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Table of Contents The Harvard Macy Institute...2 Program for Educators in Health Professions... 4 A Systems Approach to Assessment in Health Professions Education..6 Table of Contents Leading Innovations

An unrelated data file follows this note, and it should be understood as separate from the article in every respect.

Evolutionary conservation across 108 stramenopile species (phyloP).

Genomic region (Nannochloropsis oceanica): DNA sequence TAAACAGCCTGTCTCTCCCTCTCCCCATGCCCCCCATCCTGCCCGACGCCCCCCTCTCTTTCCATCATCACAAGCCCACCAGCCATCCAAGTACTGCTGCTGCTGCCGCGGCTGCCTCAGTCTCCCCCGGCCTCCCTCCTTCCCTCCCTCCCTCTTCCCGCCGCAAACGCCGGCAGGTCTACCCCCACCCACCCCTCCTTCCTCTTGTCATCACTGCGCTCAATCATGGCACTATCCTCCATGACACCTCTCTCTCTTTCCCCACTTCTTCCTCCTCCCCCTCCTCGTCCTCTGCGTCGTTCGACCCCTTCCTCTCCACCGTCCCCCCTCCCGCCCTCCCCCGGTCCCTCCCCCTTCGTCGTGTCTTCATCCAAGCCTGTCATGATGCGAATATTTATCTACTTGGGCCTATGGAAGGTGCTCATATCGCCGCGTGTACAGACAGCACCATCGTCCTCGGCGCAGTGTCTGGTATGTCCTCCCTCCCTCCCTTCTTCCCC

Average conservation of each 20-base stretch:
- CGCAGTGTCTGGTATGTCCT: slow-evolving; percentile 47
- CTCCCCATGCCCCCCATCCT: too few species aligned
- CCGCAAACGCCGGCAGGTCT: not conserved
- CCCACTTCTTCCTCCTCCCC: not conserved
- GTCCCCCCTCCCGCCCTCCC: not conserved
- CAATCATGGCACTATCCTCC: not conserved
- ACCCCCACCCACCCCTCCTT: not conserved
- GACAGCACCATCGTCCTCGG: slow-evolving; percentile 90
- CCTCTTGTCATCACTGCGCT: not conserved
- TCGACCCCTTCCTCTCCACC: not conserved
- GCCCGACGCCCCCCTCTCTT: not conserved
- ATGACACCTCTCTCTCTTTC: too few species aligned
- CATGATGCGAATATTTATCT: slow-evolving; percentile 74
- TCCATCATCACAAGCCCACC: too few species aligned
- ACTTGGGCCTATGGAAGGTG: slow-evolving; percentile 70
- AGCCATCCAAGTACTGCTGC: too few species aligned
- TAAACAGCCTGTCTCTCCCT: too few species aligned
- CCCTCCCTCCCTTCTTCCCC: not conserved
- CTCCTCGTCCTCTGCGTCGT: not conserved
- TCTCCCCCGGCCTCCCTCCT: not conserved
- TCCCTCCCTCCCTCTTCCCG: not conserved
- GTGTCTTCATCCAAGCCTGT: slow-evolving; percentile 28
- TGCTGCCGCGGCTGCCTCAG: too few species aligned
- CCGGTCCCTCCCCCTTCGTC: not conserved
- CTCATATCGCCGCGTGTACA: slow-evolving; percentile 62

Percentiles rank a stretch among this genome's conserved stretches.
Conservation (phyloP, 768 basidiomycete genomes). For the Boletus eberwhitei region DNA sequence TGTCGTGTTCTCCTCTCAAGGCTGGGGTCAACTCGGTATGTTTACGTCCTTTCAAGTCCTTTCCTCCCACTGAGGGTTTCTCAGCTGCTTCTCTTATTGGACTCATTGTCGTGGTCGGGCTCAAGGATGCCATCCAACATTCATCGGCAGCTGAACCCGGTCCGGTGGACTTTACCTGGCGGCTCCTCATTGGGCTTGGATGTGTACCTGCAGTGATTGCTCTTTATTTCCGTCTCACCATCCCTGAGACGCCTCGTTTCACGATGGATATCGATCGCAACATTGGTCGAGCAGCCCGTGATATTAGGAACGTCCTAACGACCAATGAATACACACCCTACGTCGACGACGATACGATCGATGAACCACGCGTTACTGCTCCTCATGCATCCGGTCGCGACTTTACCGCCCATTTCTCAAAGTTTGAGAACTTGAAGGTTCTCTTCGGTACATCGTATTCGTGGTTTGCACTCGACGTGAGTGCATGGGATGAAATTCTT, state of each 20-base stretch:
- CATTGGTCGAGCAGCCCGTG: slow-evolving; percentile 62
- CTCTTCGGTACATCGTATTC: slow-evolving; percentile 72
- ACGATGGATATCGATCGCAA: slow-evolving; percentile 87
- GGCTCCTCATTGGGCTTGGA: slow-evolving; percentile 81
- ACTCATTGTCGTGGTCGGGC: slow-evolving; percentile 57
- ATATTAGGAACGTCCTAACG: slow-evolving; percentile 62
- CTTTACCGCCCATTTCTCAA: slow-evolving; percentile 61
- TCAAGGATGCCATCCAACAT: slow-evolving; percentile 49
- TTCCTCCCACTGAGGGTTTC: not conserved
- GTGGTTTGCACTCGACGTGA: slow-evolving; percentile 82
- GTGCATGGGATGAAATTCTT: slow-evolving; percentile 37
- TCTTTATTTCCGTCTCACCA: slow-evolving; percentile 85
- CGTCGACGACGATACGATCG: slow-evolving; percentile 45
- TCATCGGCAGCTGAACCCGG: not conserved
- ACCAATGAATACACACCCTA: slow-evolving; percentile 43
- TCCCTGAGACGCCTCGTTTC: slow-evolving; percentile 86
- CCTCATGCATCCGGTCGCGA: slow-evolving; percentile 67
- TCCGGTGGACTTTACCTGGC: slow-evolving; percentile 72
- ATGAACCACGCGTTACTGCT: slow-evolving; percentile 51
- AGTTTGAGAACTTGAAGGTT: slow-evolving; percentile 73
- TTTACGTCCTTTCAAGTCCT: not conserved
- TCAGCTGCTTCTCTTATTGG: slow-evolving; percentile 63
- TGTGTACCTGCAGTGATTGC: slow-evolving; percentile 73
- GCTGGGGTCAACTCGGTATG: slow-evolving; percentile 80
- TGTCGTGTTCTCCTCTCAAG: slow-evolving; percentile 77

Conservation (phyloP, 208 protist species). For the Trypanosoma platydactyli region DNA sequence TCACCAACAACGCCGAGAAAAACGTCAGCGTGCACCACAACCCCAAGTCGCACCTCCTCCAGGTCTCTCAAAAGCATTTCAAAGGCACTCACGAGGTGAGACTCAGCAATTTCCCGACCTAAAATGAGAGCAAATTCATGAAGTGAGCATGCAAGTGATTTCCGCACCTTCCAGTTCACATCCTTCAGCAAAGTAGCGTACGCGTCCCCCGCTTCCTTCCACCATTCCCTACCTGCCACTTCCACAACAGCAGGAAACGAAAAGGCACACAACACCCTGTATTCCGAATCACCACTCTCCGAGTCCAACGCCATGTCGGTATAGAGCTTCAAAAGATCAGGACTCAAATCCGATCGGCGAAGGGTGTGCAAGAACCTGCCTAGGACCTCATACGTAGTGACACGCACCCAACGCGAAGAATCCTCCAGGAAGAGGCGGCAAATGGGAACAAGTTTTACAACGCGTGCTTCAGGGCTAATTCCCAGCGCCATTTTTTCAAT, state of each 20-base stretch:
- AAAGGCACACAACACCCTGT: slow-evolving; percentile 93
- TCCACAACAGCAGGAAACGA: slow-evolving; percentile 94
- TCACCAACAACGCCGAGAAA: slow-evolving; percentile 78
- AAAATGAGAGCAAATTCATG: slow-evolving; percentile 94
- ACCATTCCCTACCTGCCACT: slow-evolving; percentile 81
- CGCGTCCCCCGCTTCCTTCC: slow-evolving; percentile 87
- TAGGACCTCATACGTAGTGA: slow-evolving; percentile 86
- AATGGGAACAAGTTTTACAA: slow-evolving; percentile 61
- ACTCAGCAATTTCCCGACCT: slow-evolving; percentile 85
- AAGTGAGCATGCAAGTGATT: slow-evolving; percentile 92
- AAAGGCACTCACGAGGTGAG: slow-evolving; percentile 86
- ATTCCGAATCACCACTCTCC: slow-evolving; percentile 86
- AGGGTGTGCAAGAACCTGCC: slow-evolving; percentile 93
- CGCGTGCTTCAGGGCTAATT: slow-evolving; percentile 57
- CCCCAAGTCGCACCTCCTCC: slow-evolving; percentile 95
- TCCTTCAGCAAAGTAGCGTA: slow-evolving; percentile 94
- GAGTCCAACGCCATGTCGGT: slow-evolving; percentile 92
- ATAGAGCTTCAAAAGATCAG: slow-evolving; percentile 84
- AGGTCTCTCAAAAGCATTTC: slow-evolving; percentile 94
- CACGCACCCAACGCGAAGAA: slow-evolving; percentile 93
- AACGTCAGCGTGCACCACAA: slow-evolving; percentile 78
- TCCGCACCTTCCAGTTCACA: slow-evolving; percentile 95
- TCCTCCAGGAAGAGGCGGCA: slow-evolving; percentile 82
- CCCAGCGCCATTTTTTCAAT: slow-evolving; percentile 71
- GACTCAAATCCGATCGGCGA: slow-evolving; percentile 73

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Table of Contents The Harvard Macy Institute...2 Program for Educators in Health Professions... 4 A Systems Approach to Assessment in Health Professions Education..6 Table of Contents Leading Innovations in Healthcare and Education... 8 Become a Digital Citizen - Technology in Healthcare Education...10 Program for Post-Graduate Trainees: Future Academic Clinician-Educators...12 Participants, Masters Degree & International Collaborations, and General Information... Inside Back Cover REGISTER AT Harvard Macy Institute 1 Core Learning The Harvard Macy Institute An inter-professional, international incubator for innovators in healthcare education since 1995, the Harvard Macy Institute takes a collegial think tank approach to continuing professional development, bringing together diverse perspectives in healthcare education. It inspires participants to examine their own assumptions and behaviors in a new light, leading to fresh approaches to their careers and their capacity as leaders of organizational change. There are five programs offered by the Harvard Macy Institute so participants can choose an initial focus, and continue to build their expertise and network of innovative colleagues worldwide. This was by far the best professional development course or conference I have ever taken. It was challenging, engaging, exhilarating, very practical, yet appropriately theoretical and ultimately lifechanging. John Wiecha, MD, MPH, Associate Professor, Assistant Dean of Academic Affairs and Director of Academic Medicine, Boston University School of Medicine. CORE LEARNING PRINCIPLES The Harvard Macy Institute s programs encourage a warm, collegial atmosphere conducive to the exchange of ideas and the development of new knowledge, with a major focus on experiential learning and action planning. Each attendee becomes part of an inter-professional project team that collaborates on its members institutional projects. Core learning principles are common to each of the Institute s programs: Project-based with action planning. Each participant comes with a project and leaves with an action plan that has been guided by the course faculty and other participants, to maximize the potential for organizational change in one s home institution. Inter-professional and international perspectives. The Institute is committed to the cross-fertilization of ideas among all involved in healthcare education. Continuing education programs should reflect the environments in which their participants live and work. Participants frequently cite the importance of being introduced to the diversity of perspectives and experiences in healthcare, education, and institutions. Evidence-based, updated annually. The core program structure, which benefits from the experience of returning scholars, is a major reason for the Institute s enduring success. Each class day requires approximately two hours of prior reading or reflective preparation. For most, this is a rare opportunity to focus completely on what it means to be an educator and innovator in the healthcare professions. Continuous and expanding community of scholars. In addition to the friendships and network developed while attending an Institute program, participants become part of a broader community of scholars worldwide, dedicated to collaboration and innovation in healthcare education. Over 150 institutions have sent five or more faculty to the Institute over the years to create a critical mass of faculty to challenge the status quo, champion significant change, and collectively create a long-lasting legacy within their own institution. 2 Professional Development Programs for Academic Leaders in Healthcare LEARNING STRATEGIES Faculty model a diverse array of learning strategies: Case-method teaching Panel discussions Whole-group presentations Interactive exercises Observations and debriefs Feedback from faculty and colleagues, with use of videos Reflective use of journals Facilitated discussion in large and small groups Simulation exercise Academic poster design and reviews Learning Strategies Small groups are an essential component of the Institute s learning strategy, and are: held daily at the beginning of each morning to have in-depth discussions to review recent journal articles from a wide range of publications. used to model design thinking with a goal to produce innovations in health care delivery processes and education. designed to draw together scholars with common interests, and to further the development of each participant s back-home project for educational change. Attending the Harvard Macy Institute as part of a team that included three physicians, a pharmacist and a nurse opened a journey into understanding healthcare education from multiple perspectives. Viewing teaching and learning from the perspective of the multiple rather than the single profession opened a door to reviewing new ways of teaching and collaboration. Most enlightening was the effect that inter-professional communication has on professional competence and patient outcomes. Rosemary Plant, PhD, Academic Coordinator and Associate Professor, School of Nursing, University of California San Francisco Harvard Macy Institute 3 Program for Educators Program for Educators in Health Professions (January for 10 days, May for 5 days) Advances in the sciences of learning and new demands on healthcare providers globally require healthcare educators to develop and practice new educational, assessment, and leadership strategies. Program participants observe the differences between the instructor and learner perspectives, and learn how to implement and model evidence-based pedagogy. Participants gain the knowledge base and skills to: (1) enhance their expertise in curriculum design for programs and courses; (2) conduct an educational project of their own design at their home institution; and, (3) assume a leadership role in the educational activities at their institutions. A key goal of this program is to help participants translate educational innovations into scholarly work that can be recognized in international, peer-reviewed literature. Academic posters and abstracts are prepared by each participant for the May session, and reviewed by colleagues and faculty. This critical review prepares them for future projects that contribute to their academic portfolios, and foster the dissemination of scholarly projects. PROGRAM OBJECTIVES Upon completion of this course, participants will be able to: Apply theories of learning, adult development, cognitive science, and neuroscience to inform their own teaching practices and curriculum design efforts. Develop curriculum for programs that is driven by careful articulation between education principles and organizational mission. Incorporate new teaching strategies, practiced multiple times using microteaching with videotaping and peer review, into re-designed curriculum. Examine the missions and assumptions of different healthcare curricula, potential barriers to change, and identify ways to make transformational change. Examine assumptions that cause an immunity to change and impede personal and organizational transformation; learn a way forward to create sustainable change. Implement a cycle of observation, practice, assessment, and reflection to improve teaching and learning. Design teaching practices and faculty development programs with feedback loops for continuous quality improvement. Become an active member of an international community of scholars in healthcare education research, seeking to foster active and deep learning. Explore opportunities for publishing scholarly work in healthcare education and innovation, and contribute to the body of literature and best practices. Re-envision educational practices, curriculum design, and assessment to enhance learning with pedagogically appropriate use of technology. Incorporate leadership styles that increase the likelihood of acceptance of change. 4 Professional Development Programs for Academic Leaders in Healthcare... Coincident with revision and change in our medical school curriculum, Penn State College of Medicine has had the privilege of sending faculty to the Harvard Macy Institute s Program for Educators in the Health Professions. During their weeks of immersive learning and transformation, our faculty were given the space and inspiration to focus on the importance of scholarship, innovation, and adaptive change in education. They entered the program to better their educational work and emerged as change agents and scholars, inspired to align the education of the next generation of healthcare professionals with changing health system needs. Terry Wolpaw, MD, MHPE, Professor of Medicine and Vice Dean for Educational Affairs at Penn State Hershey College of Medicine, faculty member in the Division of Rheumatology COURSE DIRECTORS Elizabeth Armstrong, PhD, Clinical Professor of Pediatrics at Harvard Medical School, Founder and Director of the Harvard Macy Institute (HMI). Recognized worldwide as an expert in healthcare education and innovation, Dr. Armstrong has customized the HMI model through collaborative efforts internationally with physicians, nurses, and a wide array of other professionals and leaders determined to improve healthcare education and innovation. Her in-depth understanding of adult learning theories, cognitive sciences, outcomes logic models, and assessment in systems is especially germane for this program. Robert Kegan, PhD, William & Miriam Meehan Professor for Adult Learning & Professional Development, Educational Chair at the Harvard Graduate School of Education. Additionally, he is the Educational Chair for the Institute for Management and Leadership in Education, and the Co-director for the Change Leadership Group. Dr. Kegan is a developmental psychologist whose central interests are transformational learning and adult development in the context of the professions and organizational life. His work explores the possibility and necessity of ongoing psychological transformation in adulthood; the fit between adult capacities and the hidden demands of modern life; and the evolution of consciousness in adulthood and its implications for supporting adult learning, professional development, and adult education. This program requires commitment to a 10-day winter session and a 5-day spring session, and an educational project plan approved by the home institution. When scholars leave the winter session, they are linked to program faculty who will follow the progress of projects between sessions. During the spring residence at Harvard, the scholars will report on the development of their projects, analyze their experiences, and formulate new strategies for their institutions. Program for Educators Harvard Macy Institute 5 Systems Approach A Systems Approach to Assessment in Health Professions Education (March for 6 days) As institutions heed the clarion call to become data-driven, good intentions to collect and act upon assessment data can fall flat without a sound systems strategy. In this program participants learn the implications of viewing health profession education programs as a complex adaptive system as well as a subsystem within an overarching healthcare system. Systems thinking has become a serious focus of attention for accreditation bodies worldwide. This is a valuable program for anyone charged with overseeing assessment at the student, program, or institutional level. It is a must for those preparing for accreditation or review. I learned so much over the past week and met some amazing educators from around the world. I now have a different perspective on how to assess learners and how to frame everything with systems thinking. COURSE OBJECTIVES Upon completion of this course, participants will be able to: Design a dynamic and relevant assessment program that meets accreditation criteria while also providing timely information to promote continuous quality improvement. Apply systems thinking to identify critical interrelationships between system components to achieve specific goals, optimize process functions and add value to their graduates capabilities. Ensure that efficient communication pathways are in place to serve as feedback loops directing assessment information to individuals or groups best positioned to make needed adjustments or take necessary actions. Align assessment designs with curriculum goals and develop assessment strategies to gather data from disparate sources for analysis and interpretation in the context of desired measurable outcomes. Define relevant evaluation criteria for courses, programs, and institutions based on an understanding of the benefits and shortcomings of various methodologies. Apply appropriate conceptual frameworks for assessing competencies, milestones and entrustable professional activities. Utilize a toolbox of best practices for program and institutional accreditation. Use an outcomes logic model to guide assessment planning and clearly communicate program or learner outcomes. Hai Jung Helen Rhim, MD, MPH, Attending Physician, Division of Pediatric Hospital Medicine, Assistant Professor of Pediatrics, Albert Einstein College of Medicine, Program Director, Pediatric Hospital Medicine Fellowship, The Children s Hospital at Montefiore, The Pediatric Hospital for Albert Einstein College of Medicine. 6 Professional Development Programs for Academic Leaders in Healthcare... PROGRAM CO-DIRECTORS Thomas Aretz, MD, Associate Professor at Harvard Medical School, Vice President of Partners HealthCare International, where he also directs their academic alliances. Dr. Aretz s scholarly focus is on curricular design and integration, including a systems approach to communication and learning, expertise shared at the Harvard Macy Institute and through international experiences in over 30 countries. Dr. Aretz has considerable experience in assessment of institutions and curriculum as well as healthcare policy development using sound systems assessment strategies. Elizabeth Armstrong, PhD, Clinical Professor of Pediatrics at Harvard Medical School, Founder and Director of the Harvard Macy Institute (HMI). Recognized worldwide as an expert in healthcare education and innovation, she has customized the HMI model through collaborative efforts internationally with medical schools, countrywide health care systems, and hospitals and a wide array of professionals and leaders determined to improve healthcare education and innovation. Her work with learning theories, outcomes logic models and assessment in systems is especially germane for this program. Constance Bowe, MD, Professor Clinical Neurology (Emeritus), UC Davis and Senior Consultant, Partners HealthCare International, where she collaborates with international colleagues to improve the training of physicians and health-care professionals. Dr. Bowe s academic career focused on basic and clinical research in neurodevelopment. Her fascination with teaching and learning theories led to extensive work on curriculum reform, faculty development, and learning communities. Dr. Bowe s expertise on assessment in systems is particularly valuable for this course. Dr. Louis N. Pangaro, M.D., MACP, is Professor and Chairman of the Department of Medicine at the Uniformed Services University, the federally funded medical school, where Dr. Pangaro has been one of the faculty leaders of curricular redesign. He created a new framework for defining expectations of students and residents (the RIME scheme: Reporter, Interpreter, Manger, Educator) now used in half of American medical schools, a conceptual alternative to the traditional knowledge-skills-attitudes paradigm. Dr. Pangaro has worked with many schools to design reliable and valid evaluations. Systems Approach outcomes DATA Test Scores Skills Performance Ratings/Rankings Osces EPAS Competencies team projects Teaching assessments MILESTONES Course Evaluations viewed in Context PROCESSES & Procedures Consolidate Synthesize Analyze Interpret Actionable Information for CQI Systems Function Learning Teaching Curriculum Processes Institutional Learning + Component Synergy Interrelationships Cause and Effects Harvard Macy Institute 7 Leading Innovations Leading Innovations in Healthcare and Education (June for 6 days) Forward progress in healthcare delivery is dependent on fundamental reform across the continuum of health care education, including graduate and postgraduate education, continuing professional development, and accreditation processes. Using a systems approach and design thinking processes, participants are equipped with the tools and knowledge to lead and manage change in their health care delivery system and educational environment. Design thinking examines what the target population needs and wants in a particular process or service. The design process creates the product with the users needs in mind. In this course, participants and faculty collaborate to develop strategies and action plans for leading innovation within their own evolving health care delivery systems and institutions. Classic management studies and case studies of educational reform are used to conduct deep dives into the interlocking elements of change strategies. The goal is to develop an impactful leadership style to fulfill their institutions educational and health care delivery missions. This program was packed with content that widened my perspective exponentially and prepared me to adapt to changes in education that are on the horizon. Meeting and networking with other educators was an integral part of the experience, allowing me to create positive relationships that I will draw on as I help to move our institution forward. Michael P. Flanagan, M.D., FAAFP, Professor and Vice-Chair, Family and Community Medicine, Assistant Dean for Curriculum and Student Affairs, The University Park Regional Campus at Penn State College of Medicine. COURSE OBJECTIVES Upon completion of this course, participants will be able to: Anticipate the disruptive innovations likely to impact health care delivery and intertwined educational programs, including disruptive technologies. Use design thinking and design processes to identify and meet needs of target populations. Identify local relevance of international trends in healthcare education and resources as well as accreditation. Assess an institution s structure, processes, culture, and readiness for change. Identify and develop leadership styles that foster systemic educational innovation. Negotiate and build coalitions. Design strategic and operational plans. Obtain and allocate resources. Manage conflict and resistance to change. 8 Professional Development Programs for Academic Leaders in Healthcare... PROGRAM CO-DIRECTORS Elizabeth Armstrong, PhD, Clinical Professor of Pediatrics at Harvard Medical School, Founder and Director of the Harvard Macy Institute (HMI). Recognized worldwide as an expert in healthcare education and innovation, she has customized the HMI model through collaborative efforts internationally with physicians, nurses, and a wide array of other professionals and leaders determined to improve healthcare education and innovation. Dr. Armstrong has created innovation networks that have made lasting changes in institutions and medical systems, and has mentored hundreds of innovators in healthcare education. Clayton Christensen, DBA, Kim B. Clark Professor of Business Administration at the Harvard Business School with a joint appointment in the Technology & Operations Management and General Management faculty groups. Dr. Christensen is internationally-renowned for his seminal work on disruptive innovation, teaching managers how to build and manage an enduring, successful organization or transform an existing organization. His best-selling books include The Innovator s Prescription: A disruptive solution for health care and Disrupting Class: How disruption w